Neither did he have to look too far from his ends to find the music the best expressed how he felt about the world he was growing into. Kano's radio buzzed with to the sounds of East London pirate. There were no pictures of Tupac or Biggie on his walls. Instead his tastes bypassed the US and alighted directly on Jamaica, where the roots of both his own family and garage's embryonic new school lie.
‘I used to just listen to what was going on round here’, he explains. ‘My family is Jamaican, so I was also into Bounty Killer, Shabba and Buju Banton. I saw Elephant Man and Vibes Kartel in Jamaica. You can learn off them, the way they perform: the crowd just have to get into it. They give you a performance. They’re entertainers.’
The quiet ambition Kano nurtured between his bedroom walls paid off almost instantly. At 16, when he was still looking up to D Double E, the one-man garage industry who heads up eastside contenders N.A.S.T.Y Crew, he delivered ‘Boys Love Girls’ - a treatise on the politics of the sexual playground expressed in the language the playground best understands. As Dizzee's ‘I Luv U’ and Wiley's chilly ‘Igloo’ and ‘Ice Rink’ single were standardising UK garage's next genetic strain, the wavering melody lines and panic-button riddim of ‘Boys Love Girl’ gained a steady footing on the underground.
‘I was 16 when I did Boys Love Girls,’ Kano reflects. ‘When I made that I wasn't even into it properly. I just made it and didn't know what it was gonna do. It introduced me into this whole thing. And that's how people heard me first. It's my signature – I still spit that lyric at raves.’
Additionally, he still reflects a lot, a personal characteristic that defines Kano's lyrical themes and vocal style. Far more than a mere hype man for whichever DJ is rocking the rave or torching the local pirate station with 20 of his mates, Kano's agenda edges garage towards a far more ambitious level of articulacy. It's been said that he comes over as the quiet kid…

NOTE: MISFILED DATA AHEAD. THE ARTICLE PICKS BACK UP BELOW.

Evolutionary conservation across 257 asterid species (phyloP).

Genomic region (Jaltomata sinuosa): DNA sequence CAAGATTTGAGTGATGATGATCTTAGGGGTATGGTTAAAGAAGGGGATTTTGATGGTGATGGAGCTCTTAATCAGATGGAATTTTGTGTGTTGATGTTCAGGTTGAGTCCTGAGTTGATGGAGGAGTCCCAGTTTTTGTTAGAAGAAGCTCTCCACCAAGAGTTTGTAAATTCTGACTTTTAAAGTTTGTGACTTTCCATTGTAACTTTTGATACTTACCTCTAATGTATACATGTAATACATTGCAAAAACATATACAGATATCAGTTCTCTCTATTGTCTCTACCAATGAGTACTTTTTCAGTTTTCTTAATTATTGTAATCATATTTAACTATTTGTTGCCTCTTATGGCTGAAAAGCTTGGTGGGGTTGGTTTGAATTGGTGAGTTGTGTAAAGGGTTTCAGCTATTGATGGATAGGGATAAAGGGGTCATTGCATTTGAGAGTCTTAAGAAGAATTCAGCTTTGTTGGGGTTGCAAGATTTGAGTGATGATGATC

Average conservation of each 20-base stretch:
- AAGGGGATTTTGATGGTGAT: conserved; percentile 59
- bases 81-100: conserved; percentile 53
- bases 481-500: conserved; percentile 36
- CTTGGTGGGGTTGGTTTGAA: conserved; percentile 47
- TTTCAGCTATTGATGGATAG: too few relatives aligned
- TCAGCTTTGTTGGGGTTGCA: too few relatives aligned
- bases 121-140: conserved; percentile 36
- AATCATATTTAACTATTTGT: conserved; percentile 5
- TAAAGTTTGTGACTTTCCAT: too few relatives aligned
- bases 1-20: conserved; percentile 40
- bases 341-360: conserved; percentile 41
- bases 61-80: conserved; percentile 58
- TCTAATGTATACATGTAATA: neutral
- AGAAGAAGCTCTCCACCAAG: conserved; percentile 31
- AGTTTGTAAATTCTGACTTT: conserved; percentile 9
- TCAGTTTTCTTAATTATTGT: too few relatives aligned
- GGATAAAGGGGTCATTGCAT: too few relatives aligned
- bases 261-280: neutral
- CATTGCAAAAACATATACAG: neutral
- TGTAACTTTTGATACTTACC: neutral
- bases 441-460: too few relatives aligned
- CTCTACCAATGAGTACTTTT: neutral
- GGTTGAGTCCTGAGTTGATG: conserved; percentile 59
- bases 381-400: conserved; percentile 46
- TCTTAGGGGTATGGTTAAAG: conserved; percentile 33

‘…But I'm just thinking,’ he notes. ‘I'm thoughtful. I'm quiet more than I speak. I got a lot of tunes with inside thoughts. It's thinking about what I'm getting into, if it's too late to turn back, if this is really what I want to do. That's the kind of person I am.’
That too illustrates the wider shift in the way garage and grime is incrementally developing from disposable dancefloor music into a far deeper and infinitely more subtle medium capable of expressing the turbulent inner life of Britain's excluded urban underclass – a demographic discovering their own identity and voice through microphones, cheap computer technology and the sawnoff idiom of pirate music.
‘The new skool thing isn't really about dancing, whereas with garage everyone dances to it,’ Kano says. ‘The MCs were just hyping up the crowd, but now the MCs have got a lot to say. Basically spitting verses about what's going on rather than just hyping the crowd. There are tunes to make you dance, but it's more about listening to the MCs.
A case in point is ‘How We Livin’, where Kano observes “I got this long intro and I got nothing to say…” - before filling the next three and half minutes with the kind of insight last heard on Grandmaster Flash's The Message’ and polemic you’d more closely associate with Question Time than Cosa Nostra of a bank holiday Saturday.
It's perhaps fitting that Kano's now spending less time battling for airtime on the pirates – he started on Flavour FM with Demon, before moving to Déjà Vu – and more time in the studio, honing his debut into what could be an outstanding chapter in British black music. What's abundantly clear in Kano's scheme that his strain of garage has now - literally - outgrown its roots.
‘A lot of station don't really play grime no more,’ he says. ‘And it's understandable. They play like old skool and R&B, but with loads of MCs in the studio it gets a bit mad. Too many people in the studios, fights and all that.’
Time is on his side, yet time is also paradoxically short, meaning there isn't a spare moment for a tedious debate on the lingering ‘what-do-you-call-it theme. ‘I can't be bothered to put a name on it,’ he declares. ‘The Neptunes don't sound like Kanye West who doesn't sounds like Dre - but it's all hip hop. That's why I just say garage. Grime is cool, but I don't call it grime.’